Together with more than 1,000 other people I joined a four day retreat organized by the Plum Village, a Buddhist organization led by the famous Zen master Thich Nhat Hahn (Thay). About half of the people present were local Hong Kong people or expats living in the region; another quarter came from mainland China; there was a large group of Japanese people; and then there were people from Europe, America, Australia or other Asian countries. A colorful mixture of people, all with just one purpose: to enjoy four days of mindfulness in our busy, materialistic lives through Mindful Walking, Mindful Eating and Mindful Breathing.
My expectations were high. People told me I was surely going to enjoy it and experience something extraordinary. I was looking forward to the retreat. Now, being back home, I realize it was indeed a good experience. I gained new insights into my personal spirituality, I learned how to live more in the here and now, and I still have a calmness in me that will hopefully last for a few more days or even weeks (although I don’t get my hopes up too much; my schedule for the coming weeks is pretty busy). I also got more than inspired by the master Thay and the mindful manner in which he seems to do everything he does (walking, drinking his tea, wiping the white board). However, at the same time I had difficulty feeling that same inner peace and mindfulness, mainly due to the fact that there were too many people around.
With regards to the research I am currently doing, I managed to gain many interesting insights. I’ve met many interesting people in the retreat – mainly local Hong Kong people who felt comfortable enough to speak to me in English, other foreigners, and some mainlanders. I was struck by the amount of younger people present. Although most people were in the age between 35 and 55 years old, there was a significant amount of younger people (between 18 and 35). There were relatively few older people; perhaps an indication that this kind of Buddhism – which is more aimed at mindfulness and exploring your inner Buddhist nature, and less on burning incense in front of statues of the Buddha – appeals more to members of the younger generation. In fact, one Chinese nun, who grew up in Singapore, described that other kind of Buddhism as “your grandmother’s Buddhism”, which resulted in a lot of laughter from the young audience she was talking to at that moment.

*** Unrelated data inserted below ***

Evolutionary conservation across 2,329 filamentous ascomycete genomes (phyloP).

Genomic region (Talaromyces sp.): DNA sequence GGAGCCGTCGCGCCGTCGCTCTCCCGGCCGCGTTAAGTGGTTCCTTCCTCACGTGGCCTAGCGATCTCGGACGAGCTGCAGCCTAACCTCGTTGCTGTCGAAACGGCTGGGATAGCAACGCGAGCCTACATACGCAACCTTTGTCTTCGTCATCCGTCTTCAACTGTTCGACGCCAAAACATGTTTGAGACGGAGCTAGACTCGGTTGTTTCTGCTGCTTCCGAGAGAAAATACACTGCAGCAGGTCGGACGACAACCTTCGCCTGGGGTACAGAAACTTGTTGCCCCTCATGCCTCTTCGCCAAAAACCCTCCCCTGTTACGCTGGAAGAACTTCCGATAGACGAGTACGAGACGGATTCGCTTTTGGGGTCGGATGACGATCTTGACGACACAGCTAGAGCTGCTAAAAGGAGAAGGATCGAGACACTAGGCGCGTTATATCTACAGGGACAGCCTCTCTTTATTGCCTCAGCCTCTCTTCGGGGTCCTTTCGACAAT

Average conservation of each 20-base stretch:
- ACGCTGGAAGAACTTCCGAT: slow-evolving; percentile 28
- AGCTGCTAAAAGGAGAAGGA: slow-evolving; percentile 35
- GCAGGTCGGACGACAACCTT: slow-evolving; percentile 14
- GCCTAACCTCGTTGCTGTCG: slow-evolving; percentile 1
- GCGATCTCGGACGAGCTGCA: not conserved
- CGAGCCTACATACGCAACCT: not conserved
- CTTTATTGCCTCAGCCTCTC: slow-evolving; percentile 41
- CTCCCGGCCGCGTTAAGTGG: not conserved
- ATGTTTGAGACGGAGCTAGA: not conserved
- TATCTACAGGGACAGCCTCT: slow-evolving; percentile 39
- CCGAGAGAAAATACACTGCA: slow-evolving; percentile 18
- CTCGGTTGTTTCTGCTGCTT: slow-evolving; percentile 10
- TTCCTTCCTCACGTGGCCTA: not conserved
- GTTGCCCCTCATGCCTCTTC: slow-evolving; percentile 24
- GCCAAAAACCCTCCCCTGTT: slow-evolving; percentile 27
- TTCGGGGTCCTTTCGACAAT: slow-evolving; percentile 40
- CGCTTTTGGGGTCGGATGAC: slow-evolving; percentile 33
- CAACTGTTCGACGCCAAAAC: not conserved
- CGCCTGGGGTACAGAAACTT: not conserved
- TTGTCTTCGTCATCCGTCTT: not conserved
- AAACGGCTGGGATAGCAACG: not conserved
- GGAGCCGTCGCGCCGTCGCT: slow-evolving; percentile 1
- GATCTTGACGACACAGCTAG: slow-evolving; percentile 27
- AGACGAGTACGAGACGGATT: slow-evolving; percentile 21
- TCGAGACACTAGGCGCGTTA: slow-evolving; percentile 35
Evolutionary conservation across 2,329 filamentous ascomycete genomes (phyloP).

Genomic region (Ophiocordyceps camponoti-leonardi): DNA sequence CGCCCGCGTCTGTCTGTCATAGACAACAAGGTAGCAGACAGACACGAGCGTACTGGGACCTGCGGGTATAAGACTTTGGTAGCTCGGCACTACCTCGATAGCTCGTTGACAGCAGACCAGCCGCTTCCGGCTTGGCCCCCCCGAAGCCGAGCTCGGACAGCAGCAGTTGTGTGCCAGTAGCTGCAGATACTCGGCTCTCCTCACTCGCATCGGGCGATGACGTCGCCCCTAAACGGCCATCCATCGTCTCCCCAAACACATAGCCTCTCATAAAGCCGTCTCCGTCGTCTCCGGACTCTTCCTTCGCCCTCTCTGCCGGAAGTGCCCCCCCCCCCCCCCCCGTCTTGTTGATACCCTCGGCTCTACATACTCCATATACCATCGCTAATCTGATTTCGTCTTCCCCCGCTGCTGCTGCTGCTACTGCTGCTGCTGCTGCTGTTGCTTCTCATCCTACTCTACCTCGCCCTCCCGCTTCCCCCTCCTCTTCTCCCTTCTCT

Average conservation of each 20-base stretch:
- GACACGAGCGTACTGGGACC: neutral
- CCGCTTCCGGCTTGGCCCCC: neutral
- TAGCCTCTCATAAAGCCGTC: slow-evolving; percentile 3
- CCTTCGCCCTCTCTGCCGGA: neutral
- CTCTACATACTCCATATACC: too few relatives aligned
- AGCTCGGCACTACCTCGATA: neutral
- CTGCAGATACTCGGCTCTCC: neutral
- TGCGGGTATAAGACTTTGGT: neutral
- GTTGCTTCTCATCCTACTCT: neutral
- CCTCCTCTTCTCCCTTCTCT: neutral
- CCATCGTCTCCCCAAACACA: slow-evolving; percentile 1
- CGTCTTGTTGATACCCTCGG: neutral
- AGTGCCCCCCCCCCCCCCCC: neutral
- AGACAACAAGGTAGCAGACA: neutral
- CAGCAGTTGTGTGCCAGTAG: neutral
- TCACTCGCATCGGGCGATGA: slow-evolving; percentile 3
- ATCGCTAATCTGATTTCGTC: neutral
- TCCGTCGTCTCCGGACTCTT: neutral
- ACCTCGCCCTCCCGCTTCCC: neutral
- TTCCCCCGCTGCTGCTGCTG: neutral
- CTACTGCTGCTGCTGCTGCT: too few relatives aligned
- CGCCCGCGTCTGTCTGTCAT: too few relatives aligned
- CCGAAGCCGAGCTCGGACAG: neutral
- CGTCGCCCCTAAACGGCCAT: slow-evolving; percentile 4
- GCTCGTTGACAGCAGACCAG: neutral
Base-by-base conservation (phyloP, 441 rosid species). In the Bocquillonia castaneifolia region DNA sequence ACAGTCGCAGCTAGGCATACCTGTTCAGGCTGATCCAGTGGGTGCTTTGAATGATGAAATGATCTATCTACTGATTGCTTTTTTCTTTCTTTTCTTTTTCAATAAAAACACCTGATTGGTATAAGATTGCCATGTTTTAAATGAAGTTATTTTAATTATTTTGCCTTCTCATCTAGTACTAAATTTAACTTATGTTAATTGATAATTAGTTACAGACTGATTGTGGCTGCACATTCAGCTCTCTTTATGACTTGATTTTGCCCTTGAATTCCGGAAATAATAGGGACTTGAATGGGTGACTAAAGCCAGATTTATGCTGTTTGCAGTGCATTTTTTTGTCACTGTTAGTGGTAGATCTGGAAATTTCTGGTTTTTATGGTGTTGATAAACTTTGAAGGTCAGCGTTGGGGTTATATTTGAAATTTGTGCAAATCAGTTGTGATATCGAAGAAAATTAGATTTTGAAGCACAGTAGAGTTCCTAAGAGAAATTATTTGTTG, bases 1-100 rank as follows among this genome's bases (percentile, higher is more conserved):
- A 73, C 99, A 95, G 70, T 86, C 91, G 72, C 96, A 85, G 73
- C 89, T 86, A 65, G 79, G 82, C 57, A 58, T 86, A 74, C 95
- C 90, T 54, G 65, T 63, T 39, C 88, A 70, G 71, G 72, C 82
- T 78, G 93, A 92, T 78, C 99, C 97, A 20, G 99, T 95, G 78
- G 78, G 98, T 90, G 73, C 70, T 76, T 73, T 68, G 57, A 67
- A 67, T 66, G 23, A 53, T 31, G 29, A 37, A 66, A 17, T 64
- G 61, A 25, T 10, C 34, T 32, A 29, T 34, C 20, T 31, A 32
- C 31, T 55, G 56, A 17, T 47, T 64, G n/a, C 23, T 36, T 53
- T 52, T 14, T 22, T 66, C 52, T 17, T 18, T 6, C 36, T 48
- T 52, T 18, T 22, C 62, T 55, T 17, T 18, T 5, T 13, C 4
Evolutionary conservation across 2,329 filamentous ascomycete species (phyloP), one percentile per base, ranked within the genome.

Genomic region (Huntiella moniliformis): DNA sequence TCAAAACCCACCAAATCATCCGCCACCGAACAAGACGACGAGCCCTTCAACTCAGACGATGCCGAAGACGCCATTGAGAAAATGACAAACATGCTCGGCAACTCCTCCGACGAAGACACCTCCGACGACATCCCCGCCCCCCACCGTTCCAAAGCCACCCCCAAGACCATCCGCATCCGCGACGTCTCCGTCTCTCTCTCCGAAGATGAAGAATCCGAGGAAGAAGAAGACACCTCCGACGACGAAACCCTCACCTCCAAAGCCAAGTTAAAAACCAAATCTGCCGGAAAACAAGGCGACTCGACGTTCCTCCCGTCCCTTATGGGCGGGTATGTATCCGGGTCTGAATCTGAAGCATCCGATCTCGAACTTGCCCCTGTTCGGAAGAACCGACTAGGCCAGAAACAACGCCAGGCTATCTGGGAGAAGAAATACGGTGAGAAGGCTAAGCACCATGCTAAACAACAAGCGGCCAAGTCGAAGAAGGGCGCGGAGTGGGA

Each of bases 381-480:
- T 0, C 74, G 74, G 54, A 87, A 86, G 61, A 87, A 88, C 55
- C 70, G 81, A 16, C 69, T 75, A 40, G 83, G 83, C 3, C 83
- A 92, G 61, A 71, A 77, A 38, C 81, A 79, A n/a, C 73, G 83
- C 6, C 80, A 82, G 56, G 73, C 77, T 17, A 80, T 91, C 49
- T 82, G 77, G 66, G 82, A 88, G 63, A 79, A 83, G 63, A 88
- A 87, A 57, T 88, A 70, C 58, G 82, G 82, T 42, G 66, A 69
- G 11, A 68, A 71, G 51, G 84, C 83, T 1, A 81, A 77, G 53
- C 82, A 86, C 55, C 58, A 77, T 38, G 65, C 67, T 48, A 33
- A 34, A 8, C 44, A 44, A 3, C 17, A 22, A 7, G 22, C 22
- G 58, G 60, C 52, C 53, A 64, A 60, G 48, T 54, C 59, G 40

It was good to see so many mainlanders coming to Hong Kong for this short retreat, and I wished I could have talk to more of them. It is not easy for most of them to get an opportunity like this, to see a famous Buddhist master in action. Moreover, to visit Hong Kong they must have applied for a visa, which can be a long and difficult process. However, they took all the trouble to come and to learn. The aforementioned sister was especially happy to see so many young mainlanders joining in on the retreat, and she expressed her hopes that more and more mainlanders will have the opportunity to get into contact with the practices of Plum Village. She told the young mainlanders that “if you want to join our five year program or you want to visit Plum Village for a longer period, we will arrange a possibility for you to come”. Her comment resulted in a lot of laughter – it almost sounded like cynical laughter, as all the youngsters present know that it is almost impossible for mainlanders to get more than a seven day travel pass for Hong Kong (even though for people al almost all other nationalities it’s easy to enter Hong Kong on a visa free period of ninety days).
And much more…
I discovered and learned many more interesting things during the retreat, for example trough the sharing of stories by five youngsters about the difficulties they experience in everyday Hong Kong life (described as “very high pressured life”) and the tools Buddhism gives them to cope with these difficulties. I talked to many local Hong Kong people, Buddhists as well as Catholics and non-believers. I have observed a few hundred people at the same time taking the Three Refuges and Five Precepts (or as the Plum Village calls them ‘the Five Mindfulness Trainings’). And I have experienced for myself what it is like to be in silent in Hong Kong.
But that is perhaps all material for another blog, and for another time.